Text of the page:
Are Rising Health Care Costs As Bad As We Think They Are?
Posted Aug 20 2012 8:38pm
When pundits claim that health care spending is out of control, what do they mean?
Does it mean that Massachusetts' outlawing of hospitals' excessive price increases is a good thing? That rolling back the Affordable Care Act will automatically usher in a new round of price gouging? That when the DMCB generates another medical co-pay, the DMCB spouse is right to wave a copy of the bill around and demand that the DMCB do something now to reform the U.S. health care system?
As the Disease Management Care Blog understands it, what the pundits, Massachusetts legislators, patient advocates and the DMCB spouse mean is that more and more of our nation's gross domestic product (GDP) is being spent on health care services.
What's more, in June of 2009, health care cost growth gained an additional 1% of potential GDP, only to fall back below 1% again in May of 2011. Most of the increases seemed to be accounted for by Medicare Part D spending; if that particular cost is backed out, excess growth would have been 1% or less throughout the measurement period.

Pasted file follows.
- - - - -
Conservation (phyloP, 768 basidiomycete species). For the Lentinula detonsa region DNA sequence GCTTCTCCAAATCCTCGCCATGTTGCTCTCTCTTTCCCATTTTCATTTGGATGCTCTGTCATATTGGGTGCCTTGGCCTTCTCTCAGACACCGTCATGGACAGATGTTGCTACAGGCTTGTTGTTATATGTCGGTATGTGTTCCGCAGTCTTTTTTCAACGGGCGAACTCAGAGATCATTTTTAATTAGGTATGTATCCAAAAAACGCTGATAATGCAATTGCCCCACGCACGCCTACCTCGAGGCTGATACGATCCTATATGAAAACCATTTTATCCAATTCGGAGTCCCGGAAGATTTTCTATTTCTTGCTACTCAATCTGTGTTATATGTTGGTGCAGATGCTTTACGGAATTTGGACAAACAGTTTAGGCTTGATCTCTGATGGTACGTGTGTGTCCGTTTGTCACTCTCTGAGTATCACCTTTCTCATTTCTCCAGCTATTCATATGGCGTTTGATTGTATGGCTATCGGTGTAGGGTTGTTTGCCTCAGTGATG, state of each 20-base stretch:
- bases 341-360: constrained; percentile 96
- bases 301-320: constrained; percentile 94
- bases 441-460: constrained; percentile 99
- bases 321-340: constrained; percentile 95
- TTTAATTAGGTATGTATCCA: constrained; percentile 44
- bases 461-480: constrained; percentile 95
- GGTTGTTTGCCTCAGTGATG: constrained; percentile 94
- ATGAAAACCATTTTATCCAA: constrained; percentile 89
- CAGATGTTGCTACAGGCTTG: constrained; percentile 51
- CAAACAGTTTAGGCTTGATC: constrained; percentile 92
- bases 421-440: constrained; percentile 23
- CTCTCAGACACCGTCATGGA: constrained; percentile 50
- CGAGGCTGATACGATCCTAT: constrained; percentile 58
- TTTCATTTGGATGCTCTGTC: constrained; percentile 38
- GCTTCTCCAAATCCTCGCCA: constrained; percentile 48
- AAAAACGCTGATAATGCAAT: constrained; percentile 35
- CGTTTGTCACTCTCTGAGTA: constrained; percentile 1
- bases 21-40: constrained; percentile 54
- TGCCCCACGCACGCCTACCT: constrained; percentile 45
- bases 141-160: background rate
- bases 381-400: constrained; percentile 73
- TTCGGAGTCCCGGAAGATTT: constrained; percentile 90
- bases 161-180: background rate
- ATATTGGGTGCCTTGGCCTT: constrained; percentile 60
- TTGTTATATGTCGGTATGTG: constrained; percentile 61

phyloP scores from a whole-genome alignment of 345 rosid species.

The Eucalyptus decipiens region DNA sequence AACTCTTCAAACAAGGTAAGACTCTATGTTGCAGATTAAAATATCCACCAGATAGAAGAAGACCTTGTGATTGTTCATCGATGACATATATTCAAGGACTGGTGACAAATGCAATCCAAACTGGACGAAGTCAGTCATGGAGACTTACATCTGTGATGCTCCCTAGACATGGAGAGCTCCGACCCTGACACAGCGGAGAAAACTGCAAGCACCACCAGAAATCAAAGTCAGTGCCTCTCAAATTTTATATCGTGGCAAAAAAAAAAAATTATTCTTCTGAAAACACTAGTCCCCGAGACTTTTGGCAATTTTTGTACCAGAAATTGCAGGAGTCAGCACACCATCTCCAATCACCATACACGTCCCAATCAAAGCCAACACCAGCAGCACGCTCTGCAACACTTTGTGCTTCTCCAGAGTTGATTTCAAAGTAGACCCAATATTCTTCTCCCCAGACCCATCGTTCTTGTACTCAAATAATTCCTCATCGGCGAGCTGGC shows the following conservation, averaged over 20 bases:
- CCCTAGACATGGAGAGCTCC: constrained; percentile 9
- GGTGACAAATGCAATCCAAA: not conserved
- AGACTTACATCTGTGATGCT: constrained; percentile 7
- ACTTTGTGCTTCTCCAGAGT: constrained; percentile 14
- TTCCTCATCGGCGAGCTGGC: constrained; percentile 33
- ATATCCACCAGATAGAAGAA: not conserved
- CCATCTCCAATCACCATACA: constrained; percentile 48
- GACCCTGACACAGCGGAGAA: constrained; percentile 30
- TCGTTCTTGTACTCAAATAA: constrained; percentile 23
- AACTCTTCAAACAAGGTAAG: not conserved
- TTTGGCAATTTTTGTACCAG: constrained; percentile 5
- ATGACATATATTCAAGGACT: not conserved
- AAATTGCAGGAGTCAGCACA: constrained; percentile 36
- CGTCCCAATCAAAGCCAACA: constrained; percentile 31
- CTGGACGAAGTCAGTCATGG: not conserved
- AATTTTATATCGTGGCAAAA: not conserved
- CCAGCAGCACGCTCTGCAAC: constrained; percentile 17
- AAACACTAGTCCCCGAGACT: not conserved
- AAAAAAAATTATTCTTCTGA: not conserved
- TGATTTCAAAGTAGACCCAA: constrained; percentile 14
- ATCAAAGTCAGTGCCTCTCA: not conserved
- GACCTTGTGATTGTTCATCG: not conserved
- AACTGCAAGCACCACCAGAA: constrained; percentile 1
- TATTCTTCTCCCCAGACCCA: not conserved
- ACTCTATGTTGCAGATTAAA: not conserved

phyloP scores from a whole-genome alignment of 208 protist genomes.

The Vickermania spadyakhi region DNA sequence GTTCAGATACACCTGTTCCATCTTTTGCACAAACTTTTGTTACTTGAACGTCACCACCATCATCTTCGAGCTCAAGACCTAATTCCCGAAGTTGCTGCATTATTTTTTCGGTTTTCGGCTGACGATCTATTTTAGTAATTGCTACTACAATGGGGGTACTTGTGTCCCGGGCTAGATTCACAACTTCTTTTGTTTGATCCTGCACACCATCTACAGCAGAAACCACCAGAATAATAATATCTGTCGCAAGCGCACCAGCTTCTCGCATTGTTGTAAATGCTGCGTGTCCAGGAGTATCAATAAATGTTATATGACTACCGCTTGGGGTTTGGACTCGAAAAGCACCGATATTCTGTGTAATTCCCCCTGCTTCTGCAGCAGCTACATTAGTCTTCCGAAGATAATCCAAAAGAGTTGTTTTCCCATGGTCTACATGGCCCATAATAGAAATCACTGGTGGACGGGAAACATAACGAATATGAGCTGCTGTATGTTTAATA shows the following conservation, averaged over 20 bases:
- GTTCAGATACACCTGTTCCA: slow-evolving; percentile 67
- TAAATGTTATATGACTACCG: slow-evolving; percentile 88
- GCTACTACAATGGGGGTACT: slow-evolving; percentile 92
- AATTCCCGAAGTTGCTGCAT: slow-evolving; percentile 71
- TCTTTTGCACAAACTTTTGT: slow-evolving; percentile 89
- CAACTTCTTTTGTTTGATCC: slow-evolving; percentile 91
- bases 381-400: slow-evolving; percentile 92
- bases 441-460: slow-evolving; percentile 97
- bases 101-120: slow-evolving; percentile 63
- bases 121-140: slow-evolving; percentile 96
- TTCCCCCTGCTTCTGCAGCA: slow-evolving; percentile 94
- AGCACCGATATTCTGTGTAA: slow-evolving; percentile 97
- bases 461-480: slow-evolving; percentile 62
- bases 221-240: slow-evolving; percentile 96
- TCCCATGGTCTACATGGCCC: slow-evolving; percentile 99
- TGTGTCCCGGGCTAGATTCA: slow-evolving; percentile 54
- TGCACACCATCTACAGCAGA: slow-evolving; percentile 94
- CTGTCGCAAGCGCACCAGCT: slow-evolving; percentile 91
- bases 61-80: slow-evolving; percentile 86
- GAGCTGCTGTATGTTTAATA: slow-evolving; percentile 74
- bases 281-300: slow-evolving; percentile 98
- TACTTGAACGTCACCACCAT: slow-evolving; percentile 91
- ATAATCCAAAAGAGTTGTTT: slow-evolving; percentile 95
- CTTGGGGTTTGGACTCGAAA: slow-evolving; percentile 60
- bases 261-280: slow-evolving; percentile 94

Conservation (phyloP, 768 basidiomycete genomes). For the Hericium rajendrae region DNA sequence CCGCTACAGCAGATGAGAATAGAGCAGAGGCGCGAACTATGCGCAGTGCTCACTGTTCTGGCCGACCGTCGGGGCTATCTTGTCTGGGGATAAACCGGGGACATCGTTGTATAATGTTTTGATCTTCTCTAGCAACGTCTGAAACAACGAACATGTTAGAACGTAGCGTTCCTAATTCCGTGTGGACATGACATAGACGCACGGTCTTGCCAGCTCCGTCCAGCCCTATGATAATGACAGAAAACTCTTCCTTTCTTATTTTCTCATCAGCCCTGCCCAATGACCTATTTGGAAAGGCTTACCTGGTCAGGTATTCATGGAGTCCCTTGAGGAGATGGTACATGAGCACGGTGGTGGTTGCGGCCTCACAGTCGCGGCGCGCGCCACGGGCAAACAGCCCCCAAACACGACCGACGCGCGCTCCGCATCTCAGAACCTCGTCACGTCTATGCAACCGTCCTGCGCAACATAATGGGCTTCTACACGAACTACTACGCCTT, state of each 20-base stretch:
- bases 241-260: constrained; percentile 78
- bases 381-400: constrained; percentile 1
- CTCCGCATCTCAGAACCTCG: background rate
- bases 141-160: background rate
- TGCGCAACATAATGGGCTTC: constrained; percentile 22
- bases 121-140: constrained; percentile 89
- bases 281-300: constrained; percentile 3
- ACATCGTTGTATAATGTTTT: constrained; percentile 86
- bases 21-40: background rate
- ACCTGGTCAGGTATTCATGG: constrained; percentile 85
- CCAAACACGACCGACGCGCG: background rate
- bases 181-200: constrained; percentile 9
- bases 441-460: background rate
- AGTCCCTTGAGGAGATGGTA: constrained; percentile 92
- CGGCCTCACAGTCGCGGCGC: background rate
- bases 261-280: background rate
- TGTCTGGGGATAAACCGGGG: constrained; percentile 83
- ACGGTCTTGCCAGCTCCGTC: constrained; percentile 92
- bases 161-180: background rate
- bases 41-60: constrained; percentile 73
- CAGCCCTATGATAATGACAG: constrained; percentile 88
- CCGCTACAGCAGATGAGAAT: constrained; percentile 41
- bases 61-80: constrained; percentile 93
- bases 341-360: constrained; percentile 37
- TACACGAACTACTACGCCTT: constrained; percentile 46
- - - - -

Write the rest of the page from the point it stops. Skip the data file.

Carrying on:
The authors can only hypothesize on why health care costs didn't outstrip the U.S. economy. While it could be partially accounted for by the rising numbers of uninsured (who would have avoided going to hospitals or seeing doctors), the authors point out that other trends could have played a role: changing physician practice standards, increasing numbers of salaried physicians, market pressures pushing down on fee schedules, increases in patients' out-of-pocket expenses making them less likely to access the care system, new care models (including disease management?), the increasing use of generics, previously expensive drugs going off patent and the drop-off in the number of "blockbuster" pharmaceuticals.
This means when the economy bounces back and/or Obamacare results in more insured Americans, there is no guarantee that underlying health care inflation will return.